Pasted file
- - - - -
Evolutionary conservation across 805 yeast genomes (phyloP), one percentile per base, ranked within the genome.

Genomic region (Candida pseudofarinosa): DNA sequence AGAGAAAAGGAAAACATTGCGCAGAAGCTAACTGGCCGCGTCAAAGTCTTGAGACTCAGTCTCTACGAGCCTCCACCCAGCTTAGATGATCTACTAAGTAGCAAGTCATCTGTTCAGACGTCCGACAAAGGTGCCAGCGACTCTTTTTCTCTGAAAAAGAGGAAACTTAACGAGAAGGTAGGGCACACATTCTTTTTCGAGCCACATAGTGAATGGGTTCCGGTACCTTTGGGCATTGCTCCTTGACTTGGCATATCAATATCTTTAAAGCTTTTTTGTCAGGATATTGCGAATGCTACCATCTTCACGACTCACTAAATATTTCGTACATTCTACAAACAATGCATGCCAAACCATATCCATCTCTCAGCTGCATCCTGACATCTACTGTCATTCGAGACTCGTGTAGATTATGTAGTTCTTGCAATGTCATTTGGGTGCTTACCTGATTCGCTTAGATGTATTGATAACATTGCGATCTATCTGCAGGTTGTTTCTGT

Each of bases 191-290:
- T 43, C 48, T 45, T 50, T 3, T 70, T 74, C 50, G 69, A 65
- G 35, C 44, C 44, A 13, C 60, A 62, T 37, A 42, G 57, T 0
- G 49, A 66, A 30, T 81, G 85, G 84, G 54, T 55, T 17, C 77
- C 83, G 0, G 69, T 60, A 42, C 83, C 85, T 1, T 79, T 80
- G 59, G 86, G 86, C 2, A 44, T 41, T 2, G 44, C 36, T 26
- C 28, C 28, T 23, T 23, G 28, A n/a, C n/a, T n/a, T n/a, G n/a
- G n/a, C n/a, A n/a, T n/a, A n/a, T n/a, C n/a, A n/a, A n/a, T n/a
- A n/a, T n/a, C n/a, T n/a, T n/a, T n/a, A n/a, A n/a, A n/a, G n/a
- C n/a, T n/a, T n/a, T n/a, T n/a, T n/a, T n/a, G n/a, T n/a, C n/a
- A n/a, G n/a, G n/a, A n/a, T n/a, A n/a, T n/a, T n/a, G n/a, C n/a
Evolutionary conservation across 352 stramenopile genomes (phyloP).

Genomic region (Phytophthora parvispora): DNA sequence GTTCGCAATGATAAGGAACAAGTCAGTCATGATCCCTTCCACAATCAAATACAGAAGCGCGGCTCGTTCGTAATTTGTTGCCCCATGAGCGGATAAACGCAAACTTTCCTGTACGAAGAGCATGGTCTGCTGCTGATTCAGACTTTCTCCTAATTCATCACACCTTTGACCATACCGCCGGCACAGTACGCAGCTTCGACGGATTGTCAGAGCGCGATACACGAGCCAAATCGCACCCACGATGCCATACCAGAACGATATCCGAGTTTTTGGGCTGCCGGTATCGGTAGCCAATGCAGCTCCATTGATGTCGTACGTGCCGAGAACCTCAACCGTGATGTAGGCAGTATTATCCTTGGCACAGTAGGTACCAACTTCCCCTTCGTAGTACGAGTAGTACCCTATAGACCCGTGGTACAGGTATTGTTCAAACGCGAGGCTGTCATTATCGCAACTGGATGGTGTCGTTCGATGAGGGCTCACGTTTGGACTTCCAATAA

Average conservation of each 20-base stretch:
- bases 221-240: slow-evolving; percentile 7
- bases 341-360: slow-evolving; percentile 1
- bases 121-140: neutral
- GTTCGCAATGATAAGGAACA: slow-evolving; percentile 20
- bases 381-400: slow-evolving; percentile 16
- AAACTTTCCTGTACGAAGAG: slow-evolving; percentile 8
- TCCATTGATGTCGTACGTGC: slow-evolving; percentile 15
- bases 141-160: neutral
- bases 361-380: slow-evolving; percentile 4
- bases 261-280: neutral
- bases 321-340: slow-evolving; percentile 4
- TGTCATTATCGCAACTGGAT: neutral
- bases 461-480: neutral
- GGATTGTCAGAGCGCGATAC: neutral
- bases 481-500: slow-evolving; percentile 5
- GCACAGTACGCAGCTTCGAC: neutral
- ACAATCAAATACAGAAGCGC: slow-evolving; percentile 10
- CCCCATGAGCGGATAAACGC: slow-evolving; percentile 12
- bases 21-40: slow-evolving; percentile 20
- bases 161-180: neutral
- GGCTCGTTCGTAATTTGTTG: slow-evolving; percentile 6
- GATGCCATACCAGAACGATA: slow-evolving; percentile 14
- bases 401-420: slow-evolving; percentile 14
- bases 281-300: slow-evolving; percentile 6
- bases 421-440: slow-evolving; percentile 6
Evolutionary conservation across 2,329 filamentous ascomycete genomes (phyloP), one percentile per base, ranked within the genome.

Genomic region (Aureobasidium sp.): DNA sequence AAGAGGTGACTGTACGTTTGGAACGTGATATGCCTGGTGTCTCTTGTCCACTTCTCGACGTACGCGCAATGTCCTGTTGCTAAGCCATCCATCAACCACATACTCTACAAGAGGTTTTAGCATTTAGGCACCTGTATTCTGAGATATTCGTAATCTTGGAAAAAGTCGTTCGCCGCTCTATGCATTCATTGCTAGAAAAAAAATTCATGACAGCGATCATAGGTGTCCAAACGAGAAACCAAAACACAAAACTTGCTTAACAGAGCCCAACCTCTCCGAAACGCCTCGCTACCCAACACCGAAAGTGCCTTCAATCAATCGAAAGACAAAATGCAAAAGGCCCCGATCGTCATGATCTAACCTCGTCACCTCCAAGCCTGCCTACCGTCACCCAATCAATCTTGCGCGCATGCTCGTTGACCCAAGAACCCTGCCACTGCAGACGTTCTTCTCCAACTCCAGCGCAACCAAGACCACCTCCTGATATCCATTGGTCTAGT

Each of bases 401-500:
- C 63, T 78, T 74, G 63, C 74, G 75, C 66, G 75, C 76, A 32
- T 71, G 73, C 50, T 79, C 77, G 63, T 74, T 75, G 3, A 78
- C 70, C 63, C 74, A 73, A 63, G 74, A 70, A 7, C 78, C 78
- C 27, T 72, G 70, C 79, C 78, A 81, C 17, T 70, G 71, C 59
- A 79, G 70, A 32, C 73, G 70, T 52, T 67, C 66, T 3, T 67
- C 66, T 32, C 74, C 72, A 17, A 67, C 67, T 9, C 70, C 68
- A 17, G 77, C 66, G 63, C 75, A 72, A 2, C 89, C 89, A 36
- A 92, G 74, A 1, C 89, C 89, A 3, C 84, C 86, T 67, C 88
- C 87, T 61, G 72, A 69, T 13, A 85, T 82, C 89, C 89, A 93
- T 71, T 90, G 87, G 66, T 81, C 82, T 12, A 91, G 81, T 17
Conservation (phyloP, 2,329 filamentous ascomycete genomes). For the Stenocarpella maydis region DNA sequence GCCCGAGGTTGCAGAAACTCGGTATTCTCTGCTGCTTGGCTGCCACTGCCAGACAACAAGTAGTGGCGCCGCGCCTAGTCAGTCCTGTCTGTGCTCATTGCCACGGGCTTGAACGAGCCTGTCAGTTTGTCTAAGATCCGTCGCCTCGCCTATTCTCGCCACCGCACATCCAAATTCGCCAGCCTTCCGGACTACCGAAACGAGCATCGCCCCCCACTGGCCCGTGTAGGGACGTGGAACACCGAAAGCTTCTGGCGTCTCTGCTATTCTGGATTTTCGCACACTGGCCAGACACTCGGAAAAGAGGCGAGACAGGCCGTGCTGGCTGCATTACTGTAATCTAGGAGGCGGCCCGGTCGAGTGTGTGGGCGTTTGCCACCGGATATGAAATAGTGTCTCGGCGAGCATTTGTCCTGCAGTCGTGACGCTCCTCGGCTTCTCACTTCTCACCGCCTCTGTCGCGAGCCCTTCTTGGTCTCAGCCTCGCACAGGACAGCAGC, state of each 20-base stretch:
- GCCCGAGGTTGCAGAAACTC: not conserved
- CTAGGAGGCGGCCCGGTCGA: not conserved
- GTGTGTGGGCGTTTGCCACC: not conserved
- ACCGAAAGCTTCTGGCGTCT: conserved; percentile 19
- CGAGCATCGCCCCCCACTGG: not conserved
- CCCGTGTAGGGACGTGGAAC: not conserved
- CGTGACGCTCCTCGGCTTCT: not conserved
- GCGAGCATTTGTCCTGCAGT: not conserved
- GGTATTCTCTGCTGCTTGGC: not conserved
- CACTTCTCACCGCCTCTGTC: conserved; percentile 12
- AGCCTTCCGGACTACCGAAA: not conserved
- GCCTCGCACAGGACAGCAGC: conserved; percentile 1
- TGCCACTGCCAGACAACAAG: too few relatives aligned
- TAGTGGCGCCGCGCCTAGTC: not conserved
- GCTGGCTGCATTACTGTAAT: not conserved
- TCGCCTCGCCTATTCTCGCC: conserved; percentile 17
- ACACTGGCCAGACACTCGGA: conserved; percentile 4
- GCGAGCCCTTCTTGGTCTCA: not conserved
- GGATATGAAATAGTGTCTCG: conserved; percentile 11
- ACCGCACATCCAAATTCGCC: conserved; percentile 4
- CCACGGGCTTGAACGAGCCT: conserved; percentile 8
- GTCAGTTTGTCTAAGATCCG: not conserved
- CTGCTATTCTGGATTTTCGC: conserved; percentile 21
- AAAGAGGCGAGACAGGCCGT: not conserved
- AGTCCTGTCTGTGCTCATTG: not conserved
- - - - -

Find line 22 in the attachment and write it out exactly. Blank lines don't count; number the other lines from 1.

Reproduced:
- AAACTTTCCTGTACGAAGAG: slow-evolving; percentile 8